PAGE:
In another preferred embodiment, a single waveguide is secured to the cylindrical launcher and has a single source of microwave energy secured thereto.
In either embodiment, a mode stirrer can be installed within the cylindrical microwave launcher to more uniformly distribute the microwave energy supplied to the heating cavity.
The above and related objects, features and advantages of the present invention will be more fully understood by reference to the following detailed description of the presently preferred, albeit illustrative, embodiments of the present invention when taken in conjunction with the accompanying drawing wherein:
FIG. 1 is an isometric view of a prior art apparatus for providing microwave energy to a heating cavity;
FIG. 2 is an isometric assembly view of a first embodiment of the present invention.
FIG. 3 is a isometric exploded view thereof; and
FIG. 4 is an isometric view of a second embodiment of the present invention.
The present invention is an improvement to the microwave oven cavity excitation system generally disclosed in the McKee Patents (see FIG. 1), although, as one reasonably skilled in the art will recognize, the present invention can be applied to any system which implements heating by microwave energy.
Referring now to the drawing, and in particular FIGS. 2-3, wherein illustrated is a first embodiment of the present invention which is generally designated by the reference numeral 20 and comprises a first waveguide 24 and a second waveguide 23, each waveguide 23 and 24 having an end mounted to launcher 26 at apertures 42 and 43, respectively. Launcher 26 is a cylindrical waveguide which is mounted substantially vertically and which directs microwave energy transmitted from the waveguides 24 and 23 upwards to a heating cavity (not shown) disposed vertically above and centrally aligned with launcher 26. As one reasonably skilled in the art will realize, launcher 26 may also be mounted above the heating cavity, wherein said heating cavity will be disposed vertically below and centrally aligned with launcher 26. Likewise, launcher 26 may be mounted horizontally, wherein said heating cavity will be disposed horizontally alongside and centrally aligned with launcher 26, as is the case when FIG. 2 is rotated ninety degrees.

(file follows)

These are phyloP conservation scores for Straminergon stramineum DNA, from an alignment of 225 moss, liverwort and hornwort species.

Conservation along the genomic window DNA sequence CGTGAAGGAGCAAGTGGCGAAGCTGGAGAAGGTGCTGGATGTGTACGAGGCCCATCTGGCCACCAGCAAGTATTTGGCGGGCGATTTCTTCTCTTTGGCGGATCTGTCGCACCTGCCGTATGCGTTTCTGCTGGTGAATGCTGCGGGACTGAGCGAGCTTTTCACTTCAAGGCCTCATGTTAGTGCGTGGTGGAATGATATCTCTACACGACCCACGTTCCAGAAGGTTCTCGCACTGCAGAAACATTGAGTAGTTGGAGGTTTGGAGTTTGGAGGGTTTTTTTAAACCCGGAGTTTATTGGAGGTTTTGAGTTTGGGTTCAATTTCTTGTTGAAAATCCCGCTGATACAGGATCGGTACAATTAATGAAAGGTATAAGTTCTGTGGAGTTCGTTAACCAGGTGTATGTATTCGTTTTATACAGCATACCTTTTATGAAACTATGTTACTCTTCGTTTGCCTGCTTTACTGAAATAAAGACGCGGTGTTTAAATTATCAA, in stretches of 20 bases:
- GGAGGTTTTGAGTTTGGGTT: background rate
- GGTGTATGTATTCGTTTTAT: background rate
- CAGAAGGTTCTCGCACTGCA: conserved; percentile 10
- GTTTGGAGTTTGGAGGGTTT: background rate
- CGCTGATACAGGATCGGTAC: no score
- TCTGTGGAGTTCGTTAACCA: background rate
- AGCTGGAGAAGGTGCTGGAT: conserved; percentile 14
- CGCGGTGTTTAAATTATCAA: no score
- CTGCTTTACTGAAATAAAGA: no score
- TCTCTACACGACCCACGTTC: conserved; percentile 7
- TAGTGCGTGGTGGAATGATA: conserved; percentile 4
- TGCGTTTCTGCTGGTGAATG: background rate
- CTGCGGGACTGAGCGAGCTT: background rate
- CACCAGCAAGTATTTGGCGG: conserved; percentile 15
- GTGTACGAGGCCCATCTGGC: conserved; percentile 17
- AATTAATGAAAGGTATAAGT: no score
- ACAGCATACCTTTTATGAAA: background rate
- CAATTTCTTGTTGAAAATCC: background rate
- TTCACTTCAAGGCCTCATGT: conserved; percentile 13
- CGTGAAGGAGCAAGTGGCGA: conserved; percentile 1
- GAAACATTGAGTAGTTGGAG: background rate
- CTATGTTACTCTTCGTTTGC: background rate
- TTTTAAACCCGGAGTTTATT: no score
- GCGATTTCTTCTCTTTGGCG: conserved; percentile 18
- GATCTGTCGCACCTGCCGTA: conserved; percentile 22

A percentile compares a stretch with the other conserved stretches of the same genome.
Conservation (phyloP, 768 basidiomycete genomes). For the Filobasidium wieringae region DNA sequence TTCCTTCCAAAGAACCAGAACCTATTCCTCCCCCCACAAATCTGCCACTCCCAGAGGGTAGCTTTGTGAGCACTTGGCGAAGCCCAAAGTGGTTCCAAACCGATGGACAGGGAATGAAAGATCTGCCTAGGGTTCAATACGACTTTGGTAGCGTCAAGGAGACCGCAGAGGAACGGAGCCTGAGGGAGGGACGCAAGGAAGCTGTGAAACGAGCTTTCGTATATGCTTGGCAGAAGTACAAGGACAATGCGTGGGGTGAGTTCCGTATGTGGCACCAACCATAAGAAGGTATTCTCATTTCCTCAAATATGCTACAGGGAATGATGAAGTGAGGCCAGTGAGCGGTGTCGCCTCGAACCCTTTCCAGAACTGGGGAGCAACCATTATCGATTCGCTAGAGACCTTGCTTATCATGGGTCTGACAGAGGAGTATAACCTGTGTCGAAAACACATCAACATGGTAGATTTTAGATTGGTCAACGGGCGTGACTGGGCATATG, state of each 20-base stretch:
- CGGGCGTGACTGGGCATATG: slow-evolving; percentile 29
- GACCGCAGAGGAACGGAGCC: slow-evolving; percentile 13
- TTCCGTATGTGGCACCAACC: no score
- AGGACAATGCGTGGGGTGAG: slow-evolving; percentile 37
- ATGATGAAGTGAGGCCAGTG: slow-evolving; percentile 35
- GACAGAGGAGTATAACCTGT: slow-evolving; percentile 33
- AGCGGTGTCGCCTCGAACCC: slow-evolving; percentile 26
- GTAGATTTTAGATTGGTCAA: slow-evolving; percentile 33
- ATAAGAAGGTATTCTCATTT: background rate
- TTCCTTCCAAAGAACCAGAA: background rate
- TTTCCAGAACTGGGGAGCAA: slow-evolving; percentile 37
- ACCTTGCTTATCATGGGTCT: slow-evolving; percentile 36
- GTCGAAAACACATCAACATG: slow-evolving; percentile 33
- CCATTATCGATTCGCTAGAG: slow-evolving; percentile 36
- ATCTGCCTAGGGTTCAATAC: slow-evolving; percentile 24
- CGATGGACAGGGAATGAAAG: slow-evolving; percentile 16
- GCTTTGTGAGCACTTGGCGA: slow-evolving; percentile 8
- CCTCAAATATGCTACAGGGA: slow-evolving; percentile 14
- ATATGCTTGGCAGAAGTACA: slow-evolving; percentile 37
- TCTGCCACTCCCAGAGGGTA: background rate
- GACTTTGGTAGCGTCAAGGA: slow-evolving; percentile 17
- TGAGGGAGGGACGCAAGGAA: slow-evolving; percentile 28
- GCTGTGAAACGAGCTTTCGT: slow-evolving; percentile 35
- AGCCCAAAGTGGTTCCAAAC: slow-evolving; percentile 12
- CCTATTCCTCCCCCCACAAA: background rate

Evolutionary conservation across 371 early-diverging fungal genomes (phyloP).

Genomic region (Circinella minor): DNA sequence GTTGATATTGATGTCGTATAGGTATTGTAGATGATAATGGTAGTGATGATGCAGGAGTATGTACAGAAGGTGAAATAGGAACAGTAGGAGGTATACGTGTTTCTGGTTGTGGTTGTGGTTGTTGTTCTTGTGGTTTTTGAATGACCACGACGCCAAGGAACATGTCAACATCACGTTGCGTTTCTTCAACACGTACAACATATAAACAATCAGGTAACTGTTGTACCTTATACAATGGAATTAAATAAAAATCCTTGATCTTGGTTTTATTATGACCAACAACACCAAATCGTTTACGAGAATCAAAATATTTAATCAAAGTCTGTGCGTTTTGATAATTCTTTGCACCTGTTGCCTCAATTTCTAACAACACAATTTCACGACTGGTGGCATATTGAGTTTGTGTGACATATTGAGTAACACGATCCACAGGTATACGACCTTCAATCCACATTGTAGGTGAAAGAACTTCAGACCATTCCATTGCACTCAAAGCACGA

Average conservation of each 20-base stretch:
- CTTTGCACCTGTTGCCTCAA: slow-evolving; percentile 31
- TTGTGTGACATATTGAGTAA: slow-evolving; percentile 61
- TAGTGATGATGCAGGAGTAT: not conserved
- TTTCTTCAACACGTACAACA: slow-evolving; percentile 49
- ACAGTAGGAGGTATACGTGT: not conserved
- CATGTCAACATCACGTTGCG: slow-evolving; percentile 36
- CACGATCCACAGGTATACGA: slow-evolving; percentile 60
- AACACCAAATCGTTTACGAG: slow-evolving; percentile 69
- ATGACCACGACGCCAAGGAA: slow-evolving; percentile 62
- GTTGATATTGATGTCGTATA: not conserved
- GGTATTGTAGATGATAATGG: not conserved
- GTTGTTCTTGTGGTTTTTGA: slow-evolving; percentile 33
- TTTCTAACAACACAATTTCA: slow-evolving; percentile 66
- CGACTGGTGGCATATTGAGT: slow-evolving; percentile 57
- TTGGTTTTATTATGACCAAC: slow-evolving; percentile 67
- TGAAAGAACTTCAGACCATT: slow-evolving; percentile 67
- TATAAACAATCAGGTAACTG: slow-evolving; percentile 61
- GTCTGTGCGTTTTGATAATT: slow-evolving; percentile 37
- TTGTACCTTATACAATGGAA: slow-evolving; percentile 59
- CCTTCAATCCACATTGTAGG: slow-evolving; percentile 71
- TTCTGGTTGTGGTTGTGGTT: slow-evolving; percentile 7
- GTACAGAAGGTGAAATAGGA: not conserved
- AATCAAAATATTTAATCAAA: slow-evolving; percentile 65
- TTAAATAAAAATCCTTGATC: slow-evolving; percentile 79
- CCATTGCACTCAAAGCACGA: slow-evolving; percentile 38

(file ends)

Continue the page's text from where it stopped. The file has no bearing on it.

Launcher 26 has a top end (not shown) which is transparent to microwave energy and a bottom end 40 which blocks the transmission of microwave energy therethrough. Magnetron 21 is mounted to a sidewall of waveguide 24 at an opposite end remote from the end securing the waveguide 24 to launcher 26. Similarly, magnetron 22 is mounted to a sidewall of waveguide 23 at an opposite end remote from the end securing the waveguide 23 to launcher 26. As is commonly known in the art, magnetrons emit microwave energy at a predetermined frequency. In the preferred mode of the present invention, each magnetron 21 and 22 emits microwave energy at a nominal frequency of 2450 MHZ into waveguides 24 and 23 through apertures 43 and 42, respectively.
Preferably, a motor 28 is mounted below the bottom end 40 of launcher 26, with a mode stirrer 25 mounted to a grounded shaft 27 with a fastener 29, and grounded shaft 27 in turn is mounted to motor 28 through aperture 41 in bottom end 40 of launcher 26. During operation, the motor 28 causes mode stirrer 25 to rotate to further ensure that a uniform pattern of microwave energy is provided to the heating cavity.